This post originates from a discussion I had with students in my SOLIDWORKS Essentials training course a few months ago. Some time, in the third day of the course, we decided to take lunch together so I could answer all questions in regards to their further training paths.
One particular recommendation provoked quite a stir: I stated that the SOLIDWORKS Surface Modeling training course should be taken by every SOLIDWORKS user, not only by industrial designers and “artists”. I mentioned the standard benefits: ability to repair imported solids, gain more control over the design intent and find unique modeling solutions. I also said that in a lot of cases they will save a lot of time using surfaces to modify solids.
At this point, the discussion became a heated debate. Apparently “everybody knows” that surfacing is “very complicated, cumbersome to use and slow”. Students who previously used other CAD software told us how hard it was for them in the past to even understand the surfacing tools found there.
Instead of arguing, I showed them a few quick examples of hybrid modeling (surfaces affecting solids). I just wanted them to remember what they saw if they ever found themselves in situations where standard solid modeling workflows were not good enough or fast enough.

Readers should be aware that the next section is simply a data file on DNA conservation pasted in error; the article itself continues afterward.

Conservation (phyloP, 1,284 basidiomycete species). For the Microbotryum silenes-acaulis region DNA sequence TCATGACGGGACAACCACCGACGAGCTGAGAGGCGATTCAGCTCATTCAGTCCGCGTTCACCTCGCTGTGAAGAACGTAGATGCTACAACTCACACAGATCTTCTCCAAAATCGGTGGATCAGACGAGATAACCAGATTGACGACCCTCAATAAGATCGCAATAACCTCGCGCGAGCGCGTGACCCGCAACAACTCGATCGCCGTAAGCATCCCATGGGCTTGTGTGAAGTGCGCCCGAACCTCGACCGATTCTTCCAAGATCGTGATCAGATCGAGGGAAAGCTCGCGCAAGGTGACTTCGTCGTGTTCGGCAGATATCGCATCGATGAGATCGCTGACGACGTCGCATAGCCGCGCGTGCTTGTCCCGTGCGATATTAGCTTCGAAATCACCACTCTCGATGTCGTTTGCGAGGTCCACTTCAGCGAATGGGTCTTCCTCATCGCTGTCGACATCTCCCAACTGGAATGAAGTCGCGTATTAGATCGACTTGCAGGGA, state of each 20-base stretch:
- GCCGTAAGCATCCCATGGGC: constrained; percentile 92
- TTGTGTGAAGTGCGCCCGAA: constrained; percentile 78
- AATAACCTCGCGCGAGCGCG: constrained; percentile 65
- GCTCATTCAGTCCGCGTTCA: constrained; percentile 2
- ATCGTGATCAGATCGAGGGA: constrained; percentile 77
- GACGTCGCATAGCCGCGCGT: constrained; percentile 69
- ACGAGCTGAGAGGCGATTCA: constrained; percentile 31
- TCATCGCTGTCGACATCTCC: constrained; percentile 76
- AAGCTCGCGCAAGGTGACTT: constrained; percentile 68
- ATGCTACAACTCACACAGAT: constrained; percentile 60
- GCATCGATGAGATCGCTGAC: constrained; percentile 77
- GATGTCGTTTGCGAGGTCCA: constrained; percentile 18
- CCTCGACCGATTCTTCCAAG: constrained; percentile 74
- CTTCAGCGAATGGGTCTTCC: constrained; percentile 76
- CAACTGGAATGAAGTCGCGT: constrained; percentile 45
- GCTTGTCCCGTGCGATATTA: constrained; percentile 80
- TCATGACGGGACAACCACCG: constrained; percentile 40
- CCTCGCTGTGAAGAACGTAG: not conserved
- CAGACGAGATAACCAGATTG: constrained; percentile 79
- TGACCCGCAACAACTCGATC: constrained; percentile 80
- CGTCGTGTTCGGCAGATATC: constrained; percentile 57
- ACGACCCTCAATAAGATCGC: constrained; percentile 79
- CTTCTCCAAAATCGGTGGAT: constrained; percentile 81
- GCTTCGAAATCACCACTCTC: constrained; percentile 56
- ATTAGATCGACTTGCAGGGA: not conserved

Last week I received a phone call from one of these students, who remembered the demonstration. He wanted to insert text embossing non-planar faces so that the letters would seem to radiate from a curved face; something similar to the model shown in figure 1 below:
He had tried using an extrude boss with the end condition as “Offset from Surface” but the side faces of the letters were not normal to the main surface (fig. 2).
In this article I will not be using his original file, instead I will “flatten a sphere” for the main body. Let me thank our friends from SolidWorks Legion for sharing with us various solutions for creating an ellipsoid. I used the “scale a sphere” technique and I liked it so much that I will mention it here.
Step 1: Start with a sphere (fig. 3).
Step 2: Scale the solid body in one direction only in order to “flatten it” (fig. 4).
Step 3: Now we get closer to using a few surfacing techniques. Let’s write the text in a sketch as per fig.5.
Step 4: Use the sketch to split the faces of the main body (fig. 6).
Step 5: Make copies of the new faces using the Offset Surface command with zero offset (fig.7).
Step 6: Let’s add some meat to the new surfaces. Use the Thicken command as per fig. 8, watching the preview in order to make sure you are going in the right direction. Since the “Merge Result” option is checked, the result of this command will be appended to the original solid body.
Step 7: Repeat the previous step for each of the remaining faces. If you find this repetition boring, feel free to create a macro in order to speed the process even further.
Take a look at the end result. The outer faces are offsets of the main surface while the side faces are normal to the same main surface (fig. 9).
Can you think of other ways for getting to the same result (faster if possible)?
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